Action Comics #866

Story by
Art by
Gary Frank, Jon Sibal
Colors by
Brad Anderson
Letters by
Rob Leigh
Cover by
DC Comics

I'd heard some good things about "Action Comics" nowadays. True, some of it was directly from the mouth (and/or keyboard) of Geoff Johns, both here and in conversation with him. That said, I've been trade-waiting the Legion story that recently wrapped up in "Action Comics" with hopes of saving a buck or two and conserving a few moments of anxiety in anticipation of waiting between chapters. With my new post at CBR, though, I've decided to expand my selection a bit, so when none of my compatriots called this one out, I decided I'd give it a go.

I was not disappointed. This issue starts the long-awaited, much ballyhooed Braniac story. Braniac has some ties to Krypton, and the recent house ads may provide a clue or two.

The story is the perfect jumping-on point for any new reader of the Superman universe. Johns uses a few too many pages to introduce the cast, but it is those nice human moments that truly help us appreciate the super moments when Clark puts the glasses aside for his "other job". We get a nice glimpse into both of Clark's lives, as we see him at the Daily Planet and then in the field (literally) taking on Braniac.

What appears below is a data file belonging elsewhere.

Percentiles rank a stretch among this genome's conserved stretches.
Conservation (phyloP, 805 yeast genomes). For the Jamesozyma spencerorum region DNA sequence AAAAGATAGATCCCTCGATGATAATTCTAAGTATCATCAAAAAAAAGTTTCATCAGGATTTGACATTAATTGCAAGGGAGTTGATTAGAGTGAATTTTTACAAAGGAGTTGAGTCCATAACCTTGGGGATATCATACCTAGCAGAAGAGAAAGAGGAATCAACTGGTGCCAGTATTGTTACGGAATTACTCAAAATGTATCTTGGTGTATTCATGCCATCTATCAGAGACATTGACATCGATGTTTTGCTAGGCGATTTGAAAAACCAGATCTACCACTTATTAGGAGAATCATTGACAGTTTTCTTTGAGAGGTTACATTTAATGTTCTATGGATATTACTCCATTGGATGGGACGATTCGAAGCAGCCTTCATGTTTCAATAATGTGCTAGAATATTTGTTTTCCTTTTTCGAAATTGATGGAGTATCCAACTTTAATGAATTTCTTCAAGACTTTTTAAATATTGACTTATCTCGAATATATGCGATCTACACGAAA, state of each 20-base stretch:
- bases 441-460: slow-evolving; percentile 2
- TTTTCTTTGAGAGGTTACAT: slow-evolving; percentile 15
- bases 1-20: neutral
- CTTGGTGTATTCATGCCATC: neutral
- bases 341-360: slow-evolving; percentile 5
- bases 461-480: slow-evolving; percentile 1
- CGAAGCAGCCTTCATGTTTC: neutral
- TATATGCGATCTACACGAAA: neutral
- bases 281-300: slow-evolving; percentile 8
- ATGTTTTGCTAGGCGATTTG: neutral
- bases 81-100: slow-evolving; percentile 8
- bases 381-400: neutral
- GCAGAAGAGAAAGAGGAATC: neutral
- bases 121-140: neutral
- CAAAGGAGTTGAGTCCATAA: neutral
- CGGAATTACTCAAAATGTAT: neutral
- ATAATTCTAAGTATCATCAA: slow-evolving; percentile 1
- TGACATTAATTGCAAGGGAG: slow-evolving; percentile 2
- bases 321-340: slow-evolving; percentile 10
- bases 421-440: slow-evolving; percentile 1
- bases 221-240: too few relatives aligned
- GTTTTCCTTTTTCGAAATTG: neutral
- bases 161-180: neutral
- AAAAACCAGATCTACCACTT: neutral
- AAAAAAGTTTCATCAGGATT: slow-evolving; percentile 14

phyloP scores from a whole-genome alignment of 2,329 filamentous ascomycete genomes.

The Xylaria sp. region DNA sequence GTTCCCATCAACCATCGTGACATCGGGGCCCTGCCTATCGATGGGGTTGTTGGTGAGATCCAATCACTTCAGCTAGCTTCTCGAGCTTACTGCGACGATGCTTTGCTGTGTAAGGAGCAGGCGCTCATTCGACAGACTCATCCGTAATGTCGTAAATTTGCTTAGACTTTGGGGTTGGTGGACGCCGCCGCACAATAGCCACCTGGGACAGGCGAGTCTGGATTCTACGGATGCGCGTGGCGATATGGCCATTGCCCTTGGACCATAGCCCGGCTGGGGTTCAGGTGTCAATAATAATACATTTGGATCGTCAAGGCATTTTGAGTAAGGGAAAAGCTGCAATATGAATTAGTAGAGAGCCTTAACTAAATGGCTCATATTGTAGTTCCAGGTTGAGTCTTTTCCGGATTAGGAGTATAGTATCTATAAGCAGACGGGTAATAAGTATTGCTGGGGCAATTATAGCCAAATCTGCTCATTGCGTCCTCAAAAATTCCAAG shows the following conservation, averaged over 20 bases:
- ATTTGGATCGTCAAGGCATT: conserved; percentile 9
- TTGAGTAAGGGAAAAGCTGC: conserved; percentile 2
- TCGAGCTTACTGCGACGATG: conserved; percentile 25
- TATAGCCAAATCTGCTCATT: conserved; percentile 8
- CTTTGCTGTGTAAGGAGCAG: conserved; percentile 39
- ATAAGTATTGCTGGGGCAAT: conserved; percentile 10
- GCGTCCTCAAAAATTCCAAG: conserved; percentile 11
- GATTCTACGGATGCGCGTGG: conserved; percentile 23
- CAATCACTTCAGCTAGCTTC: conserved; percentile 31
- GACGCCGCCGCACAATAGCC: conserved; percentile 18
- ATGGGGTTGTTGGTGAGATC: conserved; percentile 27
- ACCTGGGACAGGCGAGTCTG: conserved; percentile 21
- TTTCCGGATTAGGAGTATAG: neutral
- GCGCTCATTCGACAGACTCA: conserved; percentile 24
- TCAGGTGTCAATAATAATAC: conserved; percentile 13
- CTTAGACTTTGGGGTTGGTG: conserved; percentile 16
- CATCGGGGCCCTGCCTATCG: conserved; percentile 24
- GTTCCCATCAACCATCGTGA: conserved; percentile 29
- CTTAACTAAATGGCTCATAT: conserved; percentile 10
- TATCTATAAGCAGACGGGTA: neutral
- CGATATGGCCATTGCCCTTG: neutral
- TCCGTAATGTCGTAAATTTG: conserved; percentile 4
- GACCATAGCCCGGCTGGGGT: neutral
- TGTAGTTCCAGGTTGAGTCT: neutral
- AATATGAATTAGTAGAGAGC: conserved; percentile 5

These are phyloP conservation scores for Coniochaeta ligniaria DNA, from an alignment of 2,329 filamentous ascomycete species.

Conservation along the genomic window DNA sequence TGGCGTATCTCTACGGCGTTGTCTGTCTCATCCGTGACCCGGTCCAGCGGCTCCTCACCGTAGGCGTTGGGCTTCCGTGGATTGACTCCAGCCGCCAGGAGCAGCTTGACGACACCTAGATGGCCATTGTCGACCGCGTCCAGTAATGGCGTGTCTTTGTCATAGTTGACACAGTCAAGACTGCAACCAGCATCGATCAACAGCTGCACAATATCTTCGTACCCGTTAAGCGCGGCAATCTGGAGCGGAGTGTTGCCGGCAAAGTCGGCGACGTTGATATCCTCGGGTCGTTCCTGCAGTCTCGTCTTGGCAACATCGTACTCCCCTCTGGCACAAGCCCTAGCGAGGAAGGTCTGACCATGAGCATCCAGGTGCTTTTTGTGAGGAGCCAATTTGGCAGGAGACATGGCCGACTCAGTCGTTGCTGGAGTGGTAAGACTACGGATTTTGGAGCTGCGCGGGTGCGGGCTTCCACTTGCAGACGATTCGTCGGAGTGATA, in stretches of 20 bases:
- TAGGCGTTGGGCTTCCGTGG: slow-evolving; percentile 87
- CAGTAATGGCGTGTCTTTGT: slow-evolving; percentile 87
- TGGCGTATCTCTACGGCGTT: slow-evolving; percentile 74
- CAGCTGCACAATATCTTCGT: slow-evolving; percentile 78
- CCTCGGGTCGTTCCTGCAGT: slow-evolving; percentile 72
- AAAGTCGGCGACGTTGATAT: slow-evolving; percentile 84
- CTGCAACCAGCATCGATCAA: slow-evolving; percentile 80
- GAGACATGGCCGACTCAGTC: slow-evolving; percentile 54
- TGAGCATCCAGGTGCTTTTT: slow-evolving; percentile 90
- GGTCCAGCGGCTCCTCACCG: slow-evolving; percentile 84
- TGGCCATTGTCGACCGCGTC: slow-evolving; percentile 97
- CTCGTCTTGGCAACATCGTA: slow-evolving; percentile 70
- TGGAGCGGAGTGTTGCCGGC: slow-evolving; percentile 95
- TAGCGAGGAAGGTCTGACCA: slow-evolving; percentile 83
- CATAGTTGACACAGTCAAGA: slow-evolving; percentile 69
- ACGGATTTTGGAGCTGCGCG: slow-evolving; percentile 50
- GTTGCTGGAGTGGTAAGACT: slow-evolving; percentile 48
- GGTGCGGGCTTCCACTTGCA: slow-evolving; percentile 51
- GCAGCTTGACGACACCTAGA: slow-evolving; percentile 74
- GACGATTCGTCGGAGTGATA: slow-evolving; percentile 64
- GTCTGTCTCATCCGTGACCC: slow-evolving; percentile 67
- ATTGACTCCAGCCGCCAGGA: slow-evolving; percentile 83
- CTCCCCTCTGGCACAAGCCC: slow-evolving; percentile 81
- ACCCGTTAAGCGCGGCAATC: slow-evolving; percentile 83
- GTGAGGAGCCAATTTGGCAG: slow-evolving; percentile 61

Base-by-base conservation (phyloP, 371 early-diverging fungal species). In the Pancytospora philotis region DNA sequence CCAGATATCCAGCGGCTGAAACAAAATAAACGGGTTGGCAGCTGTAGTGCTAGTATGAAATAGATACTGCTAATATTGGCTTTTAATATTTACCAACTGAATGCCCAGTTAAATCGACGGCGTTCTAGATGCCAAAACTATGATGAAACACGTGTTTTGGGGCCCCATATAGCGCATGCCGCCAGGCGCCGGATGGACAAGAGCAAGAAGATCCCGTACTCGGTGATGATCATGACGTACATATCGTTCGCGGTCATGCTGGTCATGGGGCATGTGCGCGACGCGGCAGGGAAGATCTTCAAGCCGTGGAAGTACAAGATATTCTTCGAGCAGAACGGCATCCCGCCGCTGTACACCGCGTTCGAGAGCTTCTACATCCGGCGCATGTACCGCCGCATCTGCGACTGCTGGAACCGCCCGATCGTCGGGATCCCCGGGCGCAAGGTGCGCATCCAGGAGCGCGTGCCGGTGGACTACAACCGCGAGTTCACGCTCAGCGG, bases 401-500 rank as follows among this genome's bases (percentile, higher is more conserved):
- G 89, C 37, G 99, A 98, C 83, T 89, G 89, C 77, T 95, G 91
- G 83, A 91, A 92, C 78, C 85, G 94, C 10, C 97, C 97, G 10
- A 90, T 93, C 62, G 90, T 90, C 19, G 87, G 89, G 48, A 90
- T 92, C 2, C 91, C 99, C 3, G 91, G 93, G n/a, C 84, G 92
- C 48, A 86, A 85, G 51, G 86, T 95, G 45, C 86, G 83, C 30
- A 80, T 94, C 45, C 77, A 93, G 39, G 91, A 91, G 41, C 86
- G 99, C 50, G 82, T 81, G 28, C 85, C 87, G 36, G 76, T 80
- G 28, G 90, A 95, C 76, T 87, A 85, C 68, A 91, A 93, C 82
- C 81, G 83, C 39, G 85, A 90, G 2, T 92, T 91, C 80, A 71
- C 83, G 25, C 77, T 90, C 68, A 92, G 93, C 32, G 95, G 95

The art is stellar. While Gary Frank has always been a very solid illustrator, he seems to be turning in the work of his career here. His Krypton scenes are distinctively alien, while his Daily Planet has the feel of an office that's used significantly enough that it can never quite get properly updated. All of Frank's characters are individuals, and each one brings a personality and body language to help this book feel like an old school comic -â€" the kind you read as a kid, even before you could read all the words. The storytelling is flawless and, without a doubt, the colors from Anderson help make the story as dramatic as it is.

This book was well worth the price. It's probably the one single DC comic I've really, truly enjoyed lately. That said, this book carries the Sightings trade dress, whatever that really means. To me, it doesn't mean too much, as it neither adds nor detracts from an enjoyable read.

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